When we see boxers, it’s only ever when they’re putting on a front. Whether it’s in the ring, or during the weigh-in beforehand, they have a duty to intimidate their opponent, and in turn, intimidate us. However Antoine Fuqua’s drama Southpaw gets behind the facade and revels in the more intimate, subtle moments at home. But any sense of realism where this title is concerned, is undermined persistently by the filmmaker’s inclination to be so melodramatic, letting the project down with so many needless additions to an already convoluted narrative.
Jake Gyllenhaal plays our hero, the undefeated superstar Billy Hope – who has just defended his title, and returned home, bruised and fragile, to his adoring wife Maureen (Rachel McAdams) and daughter Leila (Oona Laurence). Famed for his unique style of fighting, where he allows his opponent a number of punches, only to then capitalise on their fatigue later on – he now finds himself on the back foot in real life too, as his entire livelihood crumbles before his eyes. Knowing he needs to buck his ideas up and reinvent himself, he turns to the trainer Titus Wills (Forest Whitaker) who takes some convincing to return to professional boxing.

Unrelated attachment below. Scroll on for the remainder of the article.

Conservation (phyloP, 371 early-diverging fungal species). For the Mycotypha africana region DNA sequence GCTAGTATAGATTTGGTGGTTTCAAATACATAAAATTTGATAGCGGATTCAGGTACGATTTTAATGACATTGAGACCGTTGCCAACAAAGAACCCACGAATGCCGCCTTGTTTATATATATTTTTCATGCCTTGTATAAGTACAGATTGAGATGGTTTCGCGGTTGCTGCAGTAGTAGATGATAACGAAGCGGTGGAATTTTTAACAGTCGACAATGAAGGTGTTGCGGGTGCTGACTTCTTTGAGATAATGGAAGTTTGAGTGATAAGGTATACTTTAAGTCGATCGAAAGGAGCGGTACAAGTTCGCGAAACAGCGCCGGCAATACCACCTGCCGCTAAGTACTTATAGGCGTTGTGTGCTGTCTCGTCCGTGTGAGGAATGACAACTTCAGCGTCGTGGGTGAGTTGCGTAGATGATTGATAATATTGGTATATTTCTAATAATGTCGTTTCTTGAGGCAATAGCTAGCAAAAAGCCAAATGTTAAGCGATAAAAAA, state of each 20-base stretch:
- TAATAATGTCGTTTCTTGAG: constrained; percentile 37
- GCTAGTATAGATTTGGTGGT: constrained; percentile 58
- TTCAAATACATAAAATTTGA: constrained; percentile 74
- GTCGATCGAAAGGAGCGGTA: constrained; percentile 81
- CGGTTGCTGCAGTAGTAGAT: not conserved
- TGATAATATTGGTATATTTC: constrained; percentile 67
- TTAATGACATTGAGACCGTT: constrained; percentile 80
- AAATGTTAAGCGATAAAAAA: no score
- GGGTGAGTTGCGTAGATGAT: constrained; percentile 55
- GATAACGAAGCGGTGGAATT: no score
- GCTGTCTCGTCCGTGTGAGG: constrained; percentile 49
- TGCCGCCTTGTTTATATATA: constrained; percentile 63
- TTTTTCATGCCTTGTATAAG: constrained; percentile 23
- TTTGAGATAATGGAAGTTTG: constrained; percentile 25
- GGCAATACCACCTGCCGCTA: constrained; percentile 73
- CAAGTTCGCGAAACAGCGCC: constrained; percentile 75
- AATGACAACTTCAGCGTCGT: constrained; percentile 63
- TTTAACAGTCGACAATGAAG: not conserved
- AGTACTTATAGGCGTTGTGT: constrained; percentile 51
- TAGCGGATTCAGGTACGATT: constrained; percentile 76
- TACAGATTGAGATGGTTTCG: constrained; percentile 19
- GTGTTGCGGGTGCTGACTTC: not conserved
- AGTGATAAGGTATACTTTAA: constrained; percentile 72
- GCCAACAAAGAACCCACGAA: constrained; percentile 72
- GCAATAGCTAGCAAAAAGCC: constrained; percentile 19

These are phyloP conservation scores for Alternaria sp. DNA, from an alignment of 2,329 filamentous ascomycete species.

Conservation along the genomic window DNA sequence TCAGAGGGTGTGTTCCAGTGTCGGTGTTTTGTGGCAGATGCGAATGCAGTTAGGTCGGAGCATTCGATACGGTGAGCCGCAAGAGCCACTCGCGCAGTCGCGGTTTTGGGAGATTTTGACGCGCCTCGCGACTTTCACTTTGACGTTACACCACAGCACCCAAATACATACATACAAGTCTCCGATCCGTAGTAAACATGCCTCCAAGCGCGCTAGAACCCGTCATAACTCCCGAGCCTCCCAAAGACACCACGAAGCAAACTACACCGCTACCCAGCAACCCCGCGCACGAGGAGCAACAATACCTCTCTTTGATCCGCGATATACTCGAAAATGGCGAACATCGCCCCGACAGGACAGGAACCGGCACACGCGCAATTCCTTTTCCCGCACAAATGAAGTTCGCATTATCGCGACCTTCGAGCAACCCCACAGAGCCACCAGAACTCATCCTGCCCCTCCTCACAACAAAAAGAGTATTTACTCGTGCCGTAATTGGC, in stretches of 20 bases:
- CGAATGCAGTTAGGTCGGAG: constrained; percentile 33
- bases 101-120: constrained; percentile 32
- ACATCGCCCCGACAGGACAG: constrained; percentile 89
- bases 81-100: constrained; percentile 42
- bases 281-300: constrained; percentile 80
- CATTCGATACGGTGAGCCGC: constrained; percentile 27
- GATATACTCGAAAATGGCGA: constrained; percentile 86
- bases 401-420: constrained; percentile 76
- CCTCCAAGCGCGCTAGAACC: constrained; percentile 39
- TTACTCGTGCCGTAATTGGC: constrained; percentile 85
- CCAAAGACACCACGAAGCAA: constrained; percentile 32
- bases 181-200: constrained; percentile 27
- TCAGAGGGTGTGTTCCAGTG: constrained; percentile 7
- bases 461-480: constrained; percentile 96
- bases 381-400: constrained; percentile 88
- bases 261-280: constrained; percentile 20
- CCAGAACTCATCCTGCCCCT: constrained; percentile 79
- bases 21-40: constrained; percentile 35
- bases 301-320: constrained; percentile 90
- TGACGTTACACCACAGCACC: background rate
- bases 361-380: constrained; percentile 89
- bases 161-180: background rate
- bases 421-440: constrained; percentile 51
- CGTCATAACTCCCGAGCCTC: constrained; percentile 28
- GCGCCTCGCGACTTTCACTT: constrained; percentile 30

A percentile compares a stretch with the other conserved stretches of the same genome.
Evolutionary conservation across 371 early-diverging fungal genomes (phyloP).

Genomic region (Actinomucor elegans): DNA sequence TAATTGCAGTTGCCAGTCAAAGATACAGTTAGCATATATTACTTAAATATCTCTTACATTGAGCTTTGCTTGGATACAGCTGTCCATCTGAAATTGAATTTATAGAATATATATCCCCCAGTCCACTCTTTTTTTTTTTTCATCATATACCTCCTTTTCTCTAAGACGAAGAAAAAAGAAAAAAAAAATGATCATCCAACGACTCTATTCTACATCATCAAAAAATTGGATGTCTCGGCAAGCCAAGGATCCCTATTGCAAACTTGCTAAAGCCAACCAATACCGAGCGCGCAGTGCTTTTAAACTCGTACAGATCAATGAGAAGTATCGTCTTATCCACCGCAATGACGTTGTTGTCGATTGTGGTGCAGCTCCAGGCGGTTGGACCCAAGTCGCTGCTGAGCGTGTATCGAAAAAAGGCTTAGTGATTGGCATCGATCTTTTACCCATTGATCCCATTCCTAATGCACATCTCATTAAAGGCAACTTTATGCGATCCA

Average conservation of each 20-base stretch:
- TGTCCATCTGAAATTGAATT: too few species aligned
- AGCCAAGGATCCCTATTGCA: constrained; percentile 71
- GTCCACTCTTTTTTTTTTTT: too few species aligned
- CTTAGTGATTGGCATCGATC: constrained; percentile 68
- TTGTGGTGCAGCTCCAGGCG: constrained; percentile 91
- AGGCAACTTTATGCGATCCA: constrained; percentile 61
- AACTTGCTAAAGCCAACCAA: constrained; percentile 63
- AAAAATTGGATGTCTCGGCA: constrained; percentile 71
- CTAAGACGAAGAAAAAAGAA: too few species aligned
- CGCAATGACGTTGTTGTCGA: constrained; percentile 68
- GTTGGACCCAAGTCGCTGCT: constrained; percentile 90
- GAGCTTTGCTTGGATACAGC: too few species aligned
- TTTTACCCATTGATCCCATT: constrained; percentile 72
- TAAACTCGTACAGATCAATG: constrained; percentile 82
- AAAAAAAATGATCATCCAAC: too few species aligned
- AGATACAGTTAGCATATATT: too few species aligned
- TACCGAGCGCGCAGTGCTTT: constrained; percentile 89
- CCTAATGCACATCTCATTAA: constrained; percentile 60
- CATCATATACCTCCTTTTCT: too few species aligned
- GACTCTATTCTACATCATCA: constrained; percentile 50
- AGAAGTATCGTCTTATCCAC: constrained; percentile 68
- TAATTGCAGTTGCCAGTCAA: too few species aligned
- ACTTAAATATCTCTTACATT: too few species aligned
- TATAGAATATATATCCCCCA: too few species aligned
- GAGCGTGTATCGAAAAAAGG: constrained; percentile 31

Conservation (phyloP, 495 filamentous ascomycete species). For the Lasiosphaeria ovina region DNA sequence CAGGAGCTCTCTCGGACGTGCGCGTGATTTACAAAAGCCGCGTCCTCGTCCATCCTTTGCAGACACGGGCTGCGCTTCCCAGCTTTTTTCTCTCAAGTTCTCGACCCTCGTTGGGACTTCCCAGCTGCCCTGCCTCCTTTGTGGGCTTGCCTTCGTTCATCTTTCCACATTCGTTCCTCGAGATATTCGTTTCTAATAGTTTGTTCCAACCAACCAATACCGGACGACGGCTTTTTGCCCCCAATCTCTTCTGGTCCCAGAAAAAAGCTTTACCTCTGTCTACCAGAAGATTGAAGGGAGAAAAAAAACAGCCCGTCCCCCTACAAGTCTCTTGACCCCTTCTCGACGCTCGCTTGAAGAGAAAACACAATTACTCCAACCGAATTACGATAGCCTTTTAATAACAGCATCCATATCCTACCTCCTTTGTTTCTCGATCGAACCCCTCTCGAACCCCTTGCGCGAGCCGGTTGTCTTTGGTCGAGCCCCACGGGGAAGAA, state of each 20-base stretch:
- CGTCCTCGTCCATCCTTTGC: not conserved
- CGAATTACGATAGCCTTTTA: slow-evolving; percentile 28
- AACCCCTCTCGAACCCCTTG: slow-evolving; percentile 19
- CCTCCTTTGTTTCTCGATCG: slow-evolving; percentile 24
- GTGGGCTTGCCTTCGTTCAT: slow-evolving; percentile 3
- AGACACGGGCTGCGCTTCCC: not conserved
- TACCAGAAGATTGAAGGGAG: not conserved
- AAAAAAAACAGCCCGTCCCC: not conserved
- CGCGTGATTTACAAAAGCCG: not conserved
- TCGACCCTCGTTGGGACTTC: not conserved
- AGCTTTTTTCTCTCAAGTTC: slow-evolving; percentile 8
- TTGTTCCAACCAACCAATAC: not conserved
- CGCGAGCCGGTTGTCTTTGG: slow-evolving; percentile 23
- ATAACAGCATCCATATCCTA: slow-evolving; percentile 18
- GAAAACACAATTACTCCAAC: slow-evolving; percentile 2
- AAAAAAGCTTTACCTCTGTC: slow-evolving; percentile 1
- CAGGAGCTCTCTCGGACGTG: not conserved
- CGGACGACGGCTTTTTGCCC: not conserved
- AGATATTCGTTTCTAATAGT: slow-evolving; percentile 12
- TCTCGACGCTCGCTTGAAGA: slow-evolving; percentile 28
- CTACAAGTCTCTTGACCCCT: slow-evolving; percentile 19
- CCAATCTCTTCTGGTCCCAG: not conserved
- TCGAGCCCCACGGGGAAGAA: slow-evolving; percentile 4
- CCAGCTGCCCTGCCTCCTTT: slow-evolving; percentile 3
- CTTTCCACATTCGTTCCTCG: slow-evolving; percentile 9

Boxing movies so often make for such compelling cinema, as they revel in the story of the underdog; this notion that anything can happen. It’s not like other sports – if you’re 3-0 down in football with a minute to play, you’ve lost the game. But in boxing you can be beaten to a pulp, knocked down several times, but all it takes is that one blow that will see you on top – and it’s that very notion that paves the way for this particular endeavour. Billy’s journey does become difficult to invest in though, as almost too much happens to him. There’s being down and out, and there’s Billy (no) Hope. It was a role initially designed for Eminem, to see the rapper finally follow up his Oscar winning semi-biopic 8 Mile with another leading turn – but the role eventually went to Gyllenhaal after Eminem backed out of the project. Initially it seemed like a shame, but having now seen the finished product you can’t imagine anybody else doing anywhere near as good a job as Gyllenhaal has managed. He’s not just transformed himself physically, but he has completely embodied this role, with a nuanced, empathetic turn.
You have got to suspend your disbelief to enjoy Southpaw though, and just let yourself go with the flow. There is a lot to be admired when doing so and certainly a lot of enjoyment to be had. Just don’t go in expecting a subtle, character-driven tale, and you should leave relatively impressed. A more cynical viewer will have many holes to pick of course, but this traditionalist tale of the underdog will appeal to the masses. It’s not quite Rocky, but it’ll do for now.